Tragedy + The Tide


When I was growing up, my family vacationed in Gulf Shores, Alabama every September. One year, my dad took my brother and I on an oceanside stroll after dinner. Mom stayed back in the condo to relax. We were probably 7 and 8 years old. As we were walking along, I remember the sun being almost completely set, my brother scampering around, his skinny limbs flailing as he ran up and down the ridge of sand on the shore where the tide had come in the night before. I remember talking loudly to my dad, asking lots of questions and hamming it up like I usually did, when my brother started to run in the opposite direction. I didn’t think anything of it, because he was kind of running erratically to begin with. But moments later, the tide came crashing in, right over my 6’4 dad’s head and my scrawny 3rd-grade body.

I reached out to my dad as the water poured hard and heavy over our heads. He grabbed my wrist tightly and I remember looking down and seeing my heels digging into the sand, my lightweight frame being beckoned right into the ocean. It seems like the water poured on our heads for the longest time, but realistically, it had to have been less than a minute. My dad let go of my wrist when the water receded and we both looked back at my brother, dry as can be, running back toward us.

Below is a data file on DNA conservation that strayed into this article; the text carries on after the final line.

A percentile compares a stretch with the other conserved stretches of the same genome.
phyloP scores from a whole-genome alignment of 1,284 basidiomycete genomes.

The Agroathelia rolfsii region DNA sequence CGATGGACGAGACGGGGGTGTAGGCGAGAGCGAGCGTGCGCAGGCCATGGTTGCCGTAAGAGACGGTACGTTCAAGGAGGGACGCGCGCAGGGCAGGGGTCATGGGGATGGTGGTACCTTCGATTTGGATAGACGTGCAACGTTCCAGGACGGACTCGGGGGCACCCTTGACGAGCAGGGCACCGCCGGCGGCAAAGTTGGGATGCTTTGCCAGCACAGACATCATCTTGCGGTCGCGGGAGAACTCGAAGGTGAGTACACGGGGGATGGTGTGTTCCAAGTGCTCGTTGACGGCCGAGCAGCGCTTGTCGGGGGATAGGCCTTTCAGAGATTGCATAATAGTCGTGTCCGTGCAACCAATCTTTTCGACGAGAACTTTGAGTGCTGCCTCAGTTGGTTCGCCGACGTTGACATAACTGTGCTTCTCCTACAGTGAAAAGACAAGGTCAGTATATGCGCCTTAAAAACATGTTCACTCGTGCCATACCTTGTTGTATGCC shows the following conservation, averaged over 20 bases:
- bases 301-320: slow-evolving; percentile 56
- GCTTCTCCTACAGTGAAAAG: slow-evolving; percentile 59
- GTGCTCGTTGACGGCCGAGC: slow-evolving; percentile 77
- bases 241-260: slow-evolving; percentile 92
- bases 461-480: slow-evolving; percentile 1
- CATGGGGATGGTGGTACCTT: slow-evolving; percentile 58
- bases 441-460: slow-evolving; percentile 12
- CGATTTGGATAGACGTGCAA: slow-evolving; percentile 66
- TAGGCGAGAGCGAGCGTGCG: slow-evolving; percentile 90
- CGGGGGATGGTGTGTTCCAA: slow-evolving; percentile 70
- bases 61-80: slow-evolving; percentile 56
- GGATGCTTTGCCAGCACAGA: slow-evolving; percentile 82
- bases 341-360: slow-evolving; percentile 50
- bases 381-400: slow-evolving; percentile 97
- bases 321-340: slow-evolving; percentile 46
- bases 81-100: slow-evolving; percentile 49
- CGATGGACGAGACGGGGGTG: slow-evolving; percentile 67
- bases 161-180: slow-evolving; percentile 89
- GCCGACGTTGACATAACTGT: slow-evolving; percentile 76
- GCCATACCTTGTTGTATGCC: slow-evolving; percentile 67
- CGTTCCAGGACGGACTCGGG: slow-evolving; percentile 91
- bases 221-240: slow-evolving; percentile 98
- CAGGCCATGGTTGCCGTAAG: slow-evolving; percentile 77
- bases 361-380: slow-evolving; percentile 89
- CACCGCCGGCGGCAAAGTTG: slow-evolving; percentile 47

My brother saw a wave coming in bigger than he’d ever seen before and he took cover. My Dad and I were too busy talking to notice the wave. And we got clobbered. It very well could have pulled us right under.

This memory resurfaced this morning as I learned about the unexpected passing of a dear friend’s mother. I’ve been thinking about the loss of my friend Christie a lot lately as well. So this story about the late-night walk on the beach with my dad and brother has taken on some new meaning for me.

I think tragedy is like the tide in the ocean. Sometimes we see it coming and we can prepare ourselves. The tide comes in every single day. We know this as a meteorological fact. But most of the time, tragedy arrives abruptly and rudely. It interrupts our peaceful stroll through life. It blindsides us, and pours heavy and hard over our heads. We can’t see clearly, only through blurry strands of raging water. We dig our heels in, determined to get through it. But we still wonder if there’s a chance we might not make it, while the sand slides away beneath our feet.